Our case had associated right lung hypoplasia, absence of the right middle lobe bronchus and interlobar fissures with normal pulmonary arteries. Several cases have been reported with associated anomalies in patients with a meandering pulmonary vein and hence one should be on the lookout for other findings while evaluating these cases. Tortoriello et al described a case of meandering right pulmonary vein with dual drainage both to the IVC and left atrium [8]. A case of bilateral anomalous single pulmonary veins draining into the left atrium was reported by Hidvegi and Lapin [9]. In the case described by Goodman et al hypoplasia of the right main pulmonary artery and mirror image lung was noted [7]. One of the 2 cases reported by Hasuo et al had partial anomalous pulmonary venous drainage of the posterior basal vein into the IVC [10]. Right lung and pulmonary artery hypoplasia with bilateral left sided bronchial configuration were observed in association with AUSPV by Goudarzi et al [2]. Most of the reported cases of meandering pulmonary vein are of the right side with very few cases of left sided involvement being described such as the case reported by Aygun et al [11].

Although pulmonary angiography is the gold standard for diagnosis of pulmonary venous anomalies non-invasive techniques like MDCT and magnetic resonance angiography (MRA) can satisfactorily delineate the vascular anatomy with minimal patient discomfort, MRA having the added advantage of using non-ionizing radiation. Angiography should be reserved for doubtful cases or when intervention is required.


Treatment & Prognosis:
It is important to distinguish meandering pulmonary vein from other pathologies and make the correct diagnosis as management varies significantly. As was seen in our patient isolated AUSPVs are usually asymptomatic and they do not require any surgical intervention [9]. These patients are kept on follow up and they have a good prognosis.


Differential Diagnoses:
AUSPV or meandering pulmonary vein can mimic several other pathologies such as the true scimitar syndrome, pulmonary nodules, pulmonary arteriovenous malformations, pulmonary varices etc [12,2,3,10].
• Classical Scimitar syndrome: It consists of hypoplasia of the right lung, dextroposition of the heart, hypoplasia of the right pulmonary artery, an abnormal pulmonary vein draining into the inferior vena cava (IVC) and a systemic collateral supply to the lung [12].
• Pulmonary varix: It refers to localized congenital dilatation of the pulmonary vein. On chest x-ray it is seen as a smooth lobulated soft tissue lesion or a mass or a tubular peripheral opacity in the lung. In addition to the above findings transfissural collaterals can also be seen on CT. The angiographic criteria for the diagnosis include presence of a normal pulmonary arterial tree, drainage of the varix by the pulmonary vein, filling of the varix at the same rate as the normal pulmonary vein and drainage into the left atrium with no shunt formation between systemic and pulmonary circulations. Also, there is delayed emptying of the varix in comparison to the normal pulmonary veins [13].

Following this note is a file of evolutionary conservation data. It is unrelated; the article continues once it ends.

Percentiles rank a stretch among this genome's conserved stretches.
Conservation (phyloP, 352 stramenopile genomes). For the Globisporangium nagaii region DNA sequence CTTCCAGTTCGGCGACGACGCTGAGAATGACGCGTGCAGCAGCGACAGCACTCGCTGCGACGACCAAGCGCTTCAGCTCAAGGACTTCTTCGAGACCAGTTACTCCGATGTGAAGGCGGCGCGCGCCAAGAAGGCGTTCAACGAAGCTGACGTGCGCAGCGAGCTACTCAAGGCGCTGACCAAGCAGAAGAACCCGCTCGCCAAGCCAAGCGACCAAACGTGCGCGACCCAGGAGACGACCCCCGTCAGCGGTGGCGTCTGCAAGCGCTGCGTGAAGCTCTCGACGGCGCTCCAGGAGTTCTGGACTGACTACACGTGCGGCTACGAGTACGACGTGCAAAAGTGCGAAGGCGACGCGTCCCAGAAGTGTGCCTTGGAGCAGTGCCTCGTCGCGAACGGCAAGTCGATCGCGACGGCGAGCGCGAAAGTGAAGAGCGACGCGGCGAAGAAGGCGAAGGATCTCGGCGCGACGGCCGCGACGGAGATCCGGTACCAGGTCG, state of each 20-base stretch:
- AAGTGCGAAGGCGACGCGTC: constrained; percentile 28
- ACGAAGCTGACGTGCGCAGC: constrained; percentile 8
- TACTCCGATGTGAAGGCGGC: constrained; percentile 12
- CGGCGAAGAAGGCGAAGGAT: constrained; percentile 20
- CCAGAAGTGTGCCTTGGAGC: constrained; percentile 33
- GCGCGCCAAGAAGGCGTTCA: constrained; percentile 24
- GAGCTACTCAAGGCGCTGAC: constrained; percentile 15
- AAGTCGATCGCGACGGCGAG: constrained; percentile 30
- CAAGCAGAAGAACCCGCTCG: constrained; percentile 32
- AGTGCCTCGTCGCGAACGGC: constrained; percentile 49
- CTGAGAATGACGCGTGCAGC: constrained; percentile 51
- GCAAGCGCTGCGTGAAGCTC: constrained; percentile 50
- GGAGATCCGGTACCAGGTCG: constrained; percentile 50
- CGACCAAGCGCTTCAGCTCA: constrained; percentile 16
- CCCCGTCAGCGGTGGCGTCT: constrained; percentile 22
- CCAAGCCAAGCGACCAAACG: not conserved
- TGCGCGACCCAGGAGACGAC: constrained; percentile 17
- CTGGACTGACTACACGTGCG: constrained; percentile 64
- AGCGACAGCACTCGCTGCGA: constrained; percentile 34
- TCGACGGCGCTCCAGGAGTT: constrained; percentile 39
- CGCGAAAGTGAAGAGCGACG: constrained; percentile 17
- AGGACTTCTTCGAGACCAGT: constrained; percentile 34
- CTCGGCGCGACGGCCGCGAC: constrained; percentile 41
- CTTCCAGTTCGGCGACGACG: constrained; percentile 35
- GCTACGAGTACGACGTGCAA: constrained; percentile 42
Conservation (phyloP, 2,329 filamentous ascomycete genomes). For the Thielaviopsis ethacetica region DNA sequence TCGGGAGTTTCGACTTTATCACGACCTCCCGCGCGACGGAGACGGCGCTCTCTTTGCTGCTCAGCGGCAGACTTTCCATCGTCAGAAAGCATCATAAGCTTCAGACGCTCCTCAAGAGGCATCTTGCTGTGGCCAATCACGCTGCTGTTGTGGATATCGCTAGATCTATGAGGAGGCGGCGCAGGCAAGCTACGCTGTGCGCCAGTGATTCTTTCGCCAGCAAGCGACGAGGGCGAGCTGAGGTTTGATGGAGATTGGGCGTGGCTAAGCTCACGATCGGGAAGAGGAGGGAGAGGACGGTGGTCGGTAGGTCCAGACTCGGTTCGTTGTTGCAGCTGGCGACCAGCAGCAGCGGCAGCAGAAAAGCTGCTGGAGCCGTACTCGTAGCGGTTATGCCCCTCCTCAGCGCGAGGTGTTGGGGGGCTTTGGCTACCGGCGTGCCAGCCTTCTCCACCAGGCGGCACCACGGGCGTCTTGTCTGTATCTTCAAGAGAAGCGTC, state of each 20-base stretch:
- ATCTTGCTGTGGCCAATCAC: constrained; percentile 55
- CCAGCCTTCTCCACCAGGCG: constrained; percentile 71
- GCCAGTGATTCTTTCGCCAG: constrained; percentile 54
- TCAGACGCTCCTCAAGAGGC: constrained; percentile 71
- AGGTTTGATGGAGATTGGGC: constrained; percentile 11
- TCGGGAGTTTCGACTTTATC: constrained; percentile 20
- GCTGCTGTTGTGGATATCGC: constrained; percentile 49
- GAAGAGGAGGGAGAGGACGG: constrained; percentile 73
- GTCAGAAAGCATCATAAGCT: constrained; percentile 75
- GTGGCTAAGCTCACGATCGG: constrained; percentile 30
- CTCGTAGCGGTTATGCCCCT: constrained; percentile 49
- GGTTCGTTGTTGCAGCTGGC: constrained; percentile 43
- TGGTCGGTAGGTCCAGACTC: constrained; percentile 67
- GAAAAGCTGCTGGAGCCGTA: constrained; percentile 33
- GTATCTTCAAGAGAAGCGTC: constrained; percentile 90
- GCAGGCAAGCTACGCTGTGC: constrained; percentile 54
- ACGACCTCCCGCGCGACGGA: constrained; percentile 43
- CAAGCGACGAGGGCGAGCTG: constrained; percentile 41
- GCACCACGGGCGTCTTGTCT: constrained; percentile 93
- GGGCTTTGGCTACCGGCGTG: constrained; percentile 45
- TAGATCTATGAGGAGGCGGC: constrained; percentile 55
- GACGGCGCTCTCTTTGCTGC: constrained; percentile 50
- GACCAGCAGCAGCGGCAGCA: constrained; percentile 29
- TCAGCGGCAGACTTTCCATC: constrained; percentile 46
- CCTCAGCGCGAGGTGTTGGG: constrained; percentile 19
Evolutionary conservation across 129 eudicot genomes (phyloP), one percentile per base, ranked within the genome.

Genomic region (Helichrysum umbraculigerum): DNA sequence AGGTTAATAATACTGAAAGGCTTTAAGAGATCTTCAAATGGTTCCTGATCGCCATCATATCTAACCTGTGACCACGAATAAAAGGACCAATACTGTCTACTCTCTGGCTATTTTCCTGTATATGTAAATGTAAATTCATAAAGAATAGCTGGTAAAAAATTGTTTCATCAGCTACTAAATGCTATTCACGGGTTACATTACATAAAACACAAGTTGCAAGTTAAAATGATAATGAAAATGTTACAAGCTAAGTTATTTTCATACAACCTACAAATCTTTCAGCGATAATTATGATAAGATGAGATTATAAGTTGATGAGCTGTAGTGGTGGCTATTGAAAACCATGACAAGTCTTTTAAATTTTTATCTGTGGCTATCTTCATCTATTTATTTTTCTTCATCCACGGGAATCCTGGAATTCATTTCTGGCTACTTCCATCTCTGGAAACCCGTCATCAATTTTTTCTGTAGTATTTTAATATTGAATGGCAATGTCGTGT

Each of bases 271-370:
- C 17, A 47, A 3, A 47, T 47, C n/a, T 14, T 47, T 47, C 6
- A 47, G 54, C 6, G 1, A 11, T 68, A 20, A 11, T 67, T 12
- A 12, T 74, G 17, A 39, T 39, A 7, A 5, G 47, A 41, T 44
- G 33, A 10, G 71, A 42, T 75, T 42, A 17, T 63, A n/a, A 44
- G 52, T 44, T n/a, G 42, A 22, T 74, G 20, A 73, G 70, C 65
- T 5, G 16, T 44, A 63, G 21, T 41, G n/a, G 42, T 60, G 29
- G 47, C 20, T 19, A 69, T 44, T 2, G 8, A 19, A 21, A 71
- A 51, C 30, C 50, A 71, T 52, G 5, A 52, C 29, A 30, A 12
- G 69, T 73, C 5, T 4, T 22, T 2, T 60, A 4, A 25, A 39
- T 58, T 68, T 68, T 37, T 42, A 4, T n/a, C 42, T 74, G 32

• Pulmonary arteriovenous malformations: They occur as a result of abnormal communications between pulmonary arteries and veins without the intervening capillary bed. On chest x-ray they are seen as homogenous round or oval opacities along with curvilinear opacities coursing towards the hilum. CT angiography is the gold standard in which it is seen as a well-defined lesion with feeding artery and draining vein [14].
• Pulmonary nodules: The anomalous pulmonary vein can sometimes be confused with nodules due to various pathologies. These can be delineated on computed tomography which shows better depiction of the actual pathology.

  TEACHING POINT
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Abstract
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Discussion
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Meandering pulmonary vein is a variant of the classical scimitar syndrome in which the pulmonary vein has an abnormal course but normal drainage into the left atrium. Since this condition generally does not require any intervention it is important to distinguish this entity from the classical scimitar syndrome in which the abnormal vessel drains into the inferior vena cava.








  FIGURES
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Display figure 1 in original size

Figure 1: 28-year-old female with meandering pulmonary vein.

Findings:
Fig (a) Chest x-ray shows a tubular opacity (arrow) in the right lower zone in the para cardiac region with mild volume loss of the right lung. The left lung field is clear and cardiothoracic ratio is 0.5. Fig(b) is the magnified image showing the tubular opacity.